“An icon was burned, but the Ateneo animo, or spirit, shall continue burning.” -Fr Karel San Juan SJ, ADZU President
Installation art, made from odds and ends of the burned Brebeuf Gymnasium, parts of the burned instruments of the Ateneo de Zamboanga University Concert Band, archival documents of the Brebeuf Gym from many years past, and a unique series of photographs will line up the walls and fill the Gallery of the Peninsula and the Archipelago in an exhibit that will run from December 1, 2016 to January 21, 2017.
Dubbed as the Silent Concert, the exhibit is Jesuit artist Jason Dy’s creative response to the fire incident that razed to the ground the near-70-year-old Brebeuf Gym of Ateneo de Zamboanga University on the morning of July 7, 2016.
Dy was a former regent at the AdZU High School from 2013 to 2015, and has an affinity to the gym and with the university band as some of his students “were band members […] and the gym had been a place where his students were inducted as leaders, competed in sports with other classes, showcased their creative talents, and the place where their parents witnessed their growth as participants of various co-curricular and extra-curricular activities.”
Prior to the exhibit, Fr Jason Dy SJ collaborated with ADZU Physical Plant Office and contracted workers to piece together an installation art made from burned and warped debris from the fire. This piece of art is currently and strategically located at the Brebeuf grounds. Intuitively, Dy disregarded the initial idea of segregating the materials used according to their texture, function, shape as well as sizes, and arranging them in a grid-like pattern on the cleared up and washed concrete flooring of the former gym. It would have resembled a scrap yard of raw materials for recycling and re-use. Conscious of how these burnt debris were constructed and assembled to provide spaces for incubating ideas, nurturing talents, and realizing potentials, he conceived a hybrid arrangement of three stylized concentric arcs that hinted at both a nest and an orchestra.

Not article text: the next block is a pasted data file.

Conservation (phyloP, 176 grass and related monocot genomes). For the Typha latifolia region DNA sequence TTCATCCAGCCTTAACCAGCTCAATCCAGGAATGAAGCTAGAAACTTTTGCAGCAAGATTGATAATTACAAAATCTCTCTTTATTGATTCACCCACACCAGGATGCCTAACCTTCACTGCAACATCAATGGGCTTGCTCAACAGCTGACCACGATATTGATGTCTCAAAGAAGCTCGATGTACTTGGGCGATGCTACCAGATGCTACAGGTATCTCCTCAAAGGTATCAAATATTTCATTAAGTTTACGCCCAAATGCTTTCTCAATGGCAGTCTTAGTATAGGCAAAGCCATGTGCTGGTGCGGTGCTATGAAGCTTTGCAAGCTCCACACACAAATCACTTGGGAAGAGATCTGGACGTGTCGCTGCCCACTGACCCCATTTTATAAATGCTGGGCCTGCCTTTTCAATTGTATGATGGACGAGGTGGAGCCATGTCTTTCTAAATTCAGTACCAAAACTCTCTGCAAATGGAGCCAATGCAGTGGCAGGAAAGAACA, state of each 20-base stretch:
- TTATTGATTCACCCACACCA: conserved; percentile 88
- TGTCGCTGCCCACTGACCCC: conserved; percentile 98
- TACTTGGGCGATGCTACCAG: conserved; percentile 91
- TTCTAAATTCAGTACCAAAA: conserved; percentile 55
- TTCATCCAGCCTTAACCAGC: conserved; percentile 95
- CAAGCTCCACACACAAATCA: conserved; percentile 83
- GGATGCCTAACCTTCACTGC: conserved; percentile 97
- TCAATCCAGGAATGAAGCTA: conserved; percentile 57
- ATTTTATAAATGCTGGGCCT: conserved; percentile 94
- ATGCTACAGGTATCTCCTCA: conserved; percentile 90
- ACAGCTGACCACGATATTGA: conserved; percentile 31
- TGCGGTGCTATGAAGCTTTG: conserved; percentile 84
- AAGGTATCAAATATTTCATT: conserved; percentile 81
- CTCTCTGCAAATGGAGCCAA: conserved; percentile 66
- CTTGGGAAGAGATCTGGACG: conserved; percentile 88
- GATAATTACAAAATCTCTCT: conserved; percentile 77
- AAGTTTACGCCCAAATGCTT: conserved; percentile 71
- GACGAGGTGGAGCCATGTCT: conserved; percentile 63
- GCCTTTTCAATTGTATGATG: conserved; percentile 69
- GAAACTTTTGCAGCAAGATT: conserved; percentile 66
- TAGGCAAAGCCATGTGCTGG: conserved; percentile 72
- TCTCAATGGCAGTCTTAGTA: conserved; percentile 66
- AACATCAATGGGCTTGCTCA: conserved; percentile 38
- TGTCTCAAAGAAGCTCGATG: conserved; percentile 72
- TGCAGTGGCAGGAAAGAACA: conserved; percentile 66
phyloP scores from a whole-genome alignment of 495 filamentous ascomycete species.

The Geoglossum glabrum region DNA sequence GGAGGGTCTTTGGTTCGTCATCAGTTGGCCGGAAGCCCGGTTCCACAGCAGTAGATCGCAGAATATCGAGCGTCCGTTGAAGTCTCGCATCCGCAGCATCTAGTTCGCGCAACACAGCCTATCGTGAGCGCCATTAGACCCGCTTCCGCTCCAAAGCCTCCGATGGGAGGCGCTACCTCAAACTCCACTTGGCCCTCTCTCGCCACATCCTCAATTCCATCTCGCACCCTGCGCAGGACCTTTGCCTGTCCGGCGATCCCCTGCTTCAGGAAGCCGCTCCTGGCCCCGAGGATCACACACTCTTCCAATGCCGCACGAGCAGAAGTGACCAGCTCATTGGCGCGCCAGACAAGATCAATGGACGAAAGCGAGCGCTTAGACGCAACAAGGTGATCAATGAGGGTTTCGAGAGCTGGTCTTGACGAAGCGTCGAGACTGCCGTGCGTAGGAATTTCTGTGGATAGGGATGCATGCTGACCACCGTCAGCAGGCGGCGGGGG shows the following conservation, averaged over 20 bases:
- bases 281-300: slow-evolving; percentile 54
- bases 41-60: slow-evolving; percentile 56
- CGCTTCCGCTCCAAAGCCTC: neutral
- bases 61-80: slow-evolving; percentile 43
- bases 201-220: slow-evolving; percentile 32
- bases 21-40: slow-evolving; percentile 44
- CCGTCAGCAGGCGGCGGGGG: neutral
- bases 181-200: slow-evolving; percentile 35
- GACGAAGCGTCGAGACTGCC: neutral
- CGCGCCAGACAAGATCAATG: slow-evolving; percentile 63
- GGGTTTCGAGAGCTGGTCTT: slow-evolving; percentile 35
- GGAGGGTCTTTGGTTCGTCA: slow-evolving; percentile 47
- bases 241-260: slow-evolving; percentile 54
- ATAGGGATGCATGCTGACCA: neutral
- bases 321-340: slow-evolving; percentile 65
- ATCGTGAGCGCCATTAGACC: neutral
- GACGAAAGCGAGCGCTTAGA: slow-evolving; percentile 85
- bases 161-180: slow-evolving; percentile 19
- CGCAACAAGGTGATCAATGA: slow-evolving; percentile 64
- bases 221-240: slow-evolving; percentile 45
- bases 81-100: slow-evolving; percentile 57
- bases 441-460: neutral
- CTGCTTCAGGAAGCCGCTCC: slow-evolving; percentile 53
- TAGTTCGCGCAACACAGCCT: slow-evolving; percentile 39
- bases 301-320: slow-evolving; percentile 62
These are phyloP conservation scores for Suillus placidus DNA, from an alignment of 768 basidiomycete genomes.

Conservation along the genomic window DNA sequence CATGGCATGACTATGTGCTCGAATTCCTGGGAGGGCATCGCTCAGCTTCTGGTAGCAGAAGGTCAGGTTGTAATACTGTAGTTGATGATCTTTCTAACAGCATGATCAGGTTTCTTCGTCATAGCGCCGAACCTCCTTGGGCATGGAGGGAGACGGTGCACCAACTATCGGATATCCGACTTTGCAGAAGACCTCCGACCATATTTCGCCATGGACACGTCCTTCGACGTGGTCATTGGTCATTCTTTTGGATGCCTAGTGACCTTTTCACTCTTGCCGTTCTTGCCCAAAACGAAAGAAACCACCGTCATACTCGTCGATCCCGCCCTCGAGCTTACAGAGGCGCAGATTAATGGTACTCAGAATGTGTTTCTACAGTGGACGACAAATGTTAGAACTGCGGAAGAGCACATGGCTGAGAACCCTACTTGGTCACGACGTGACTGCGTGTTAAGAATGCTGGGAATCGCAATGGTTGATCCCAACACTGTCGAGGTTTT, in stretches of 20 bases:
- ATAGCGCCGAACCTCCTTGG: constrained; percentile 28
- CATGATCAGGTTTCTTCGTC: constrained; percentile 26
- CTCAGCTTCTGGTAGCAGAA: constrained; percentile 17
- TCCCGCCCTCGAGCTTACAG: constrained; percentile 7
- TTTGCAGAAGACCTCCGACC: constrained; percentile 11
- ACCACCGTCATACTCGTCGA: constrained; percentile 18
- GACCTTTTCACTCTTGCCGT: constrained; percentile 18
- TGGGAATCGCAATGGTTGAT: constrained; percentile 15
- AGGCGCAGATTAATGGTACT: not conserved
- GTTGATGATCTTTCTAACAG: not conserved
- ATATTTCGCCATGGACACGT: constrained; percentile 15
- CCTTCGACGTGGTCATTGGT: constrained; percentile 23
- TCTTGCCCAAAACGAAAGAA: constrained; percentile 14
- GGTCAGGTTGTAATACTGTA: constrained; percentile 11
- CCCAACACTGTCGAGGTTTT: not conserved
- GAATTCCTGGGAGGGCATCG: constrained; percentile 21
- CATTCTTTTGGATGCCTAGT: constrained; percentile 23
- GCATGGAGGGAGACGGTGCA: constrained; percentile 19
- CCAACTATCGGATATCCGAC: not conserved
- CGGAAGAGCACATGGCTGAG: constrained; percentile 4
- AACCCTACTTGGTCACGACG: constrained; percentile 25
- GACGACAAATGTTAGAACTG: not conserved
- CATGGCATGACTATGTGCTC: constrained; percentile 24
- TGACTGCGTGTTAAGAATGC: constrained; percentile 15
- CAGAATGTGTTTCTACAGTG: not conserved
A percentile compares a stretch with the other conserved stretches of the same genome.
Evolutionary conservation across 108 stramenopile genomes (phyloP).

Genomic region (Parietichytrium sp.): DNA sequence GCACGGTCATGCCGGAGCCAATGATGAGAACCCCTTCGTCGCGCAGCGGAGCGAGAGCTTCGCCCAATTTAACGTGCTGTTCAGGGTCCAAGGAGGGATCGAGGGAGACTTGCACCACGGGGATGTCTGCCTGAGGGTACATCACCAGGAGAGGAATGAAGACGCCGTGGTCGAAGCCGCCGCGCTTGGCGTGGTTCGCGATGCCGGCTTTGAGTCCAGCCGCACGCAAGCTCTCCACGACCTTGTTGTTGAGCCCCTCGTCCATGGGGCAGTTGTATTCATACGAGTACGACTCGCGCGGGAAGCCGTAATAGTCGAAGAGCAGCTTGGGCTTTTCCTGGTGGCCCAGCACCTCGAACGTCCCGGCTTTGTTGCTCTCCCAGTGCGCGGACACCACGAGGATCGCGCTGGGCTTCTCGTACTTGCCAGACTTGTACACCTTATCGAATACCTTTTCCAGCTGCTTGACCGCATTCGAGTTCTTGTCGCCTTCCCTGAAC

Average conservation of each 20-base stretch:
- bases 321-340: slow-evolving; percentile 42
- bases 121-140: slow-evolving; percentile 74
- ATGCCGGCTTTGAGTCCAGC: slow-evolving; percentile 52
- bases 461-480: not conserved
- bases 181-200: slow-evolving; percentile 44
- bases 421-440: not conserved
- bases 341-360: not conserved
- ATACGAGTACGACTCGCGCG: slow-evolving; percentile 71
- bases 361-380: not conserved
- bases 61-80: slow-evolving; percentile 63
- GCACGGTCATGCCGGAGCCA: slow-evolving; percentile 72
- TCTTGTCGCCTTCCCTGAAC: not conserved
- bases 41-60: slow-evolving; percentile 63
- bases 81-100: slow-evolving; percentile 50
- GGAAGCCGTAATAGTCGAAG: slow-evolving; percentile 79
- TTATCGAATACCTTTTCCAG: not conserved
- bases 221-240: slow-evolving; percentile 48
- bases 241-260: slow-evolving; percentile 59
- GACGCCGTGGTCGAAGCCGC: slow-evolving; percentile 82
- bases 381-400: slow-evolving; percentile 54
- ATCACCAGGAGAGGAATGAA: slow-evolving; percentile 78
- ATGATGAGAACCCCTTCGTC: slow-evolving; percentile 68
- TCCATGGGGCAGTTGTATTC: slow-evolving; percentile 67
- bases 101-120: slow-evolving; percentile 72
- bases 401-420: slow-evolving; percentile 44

“Even when the instruments are destroyed, the music lives on,” says Dy when a former student asked him his inspiration for putting together the installations. In his blog named “batik batik na kariktan,” he elaborates that these art installations present “a stubborn insistence on creating meaning out of the fire rubbles that could either be just a cathartic expression of the unfortunate event or an affirmation of the indomitable communal spirit of igniting passion for rebuilding from the embers and ashes.”
Asked if the photographs which will be put up for exhibit at the Gallery are for sale, he says that these limited edition photos may be given to those who will donate to the ADZU Rebuilding Fund.
This event is in partnership with Ultra Digital Imaging, Jesuit Communities of Ateneo de Zamboanga University and Ateneo de Manila University, Boysen Philippines, The Gallery of the Peninsula and the Archipelago, the Ateneo Physical Plant Office, University Communications Office, President’s Office, and GBPI TV 11.
Silent Concert will have its opening program on December 1, 2016 at 10:30am. Admission is free. For inquiries, visit or call the Ateneo Gallery of the Peninsula and the Archipelago at 9910871 local 4301 and look for Tricia Manulong.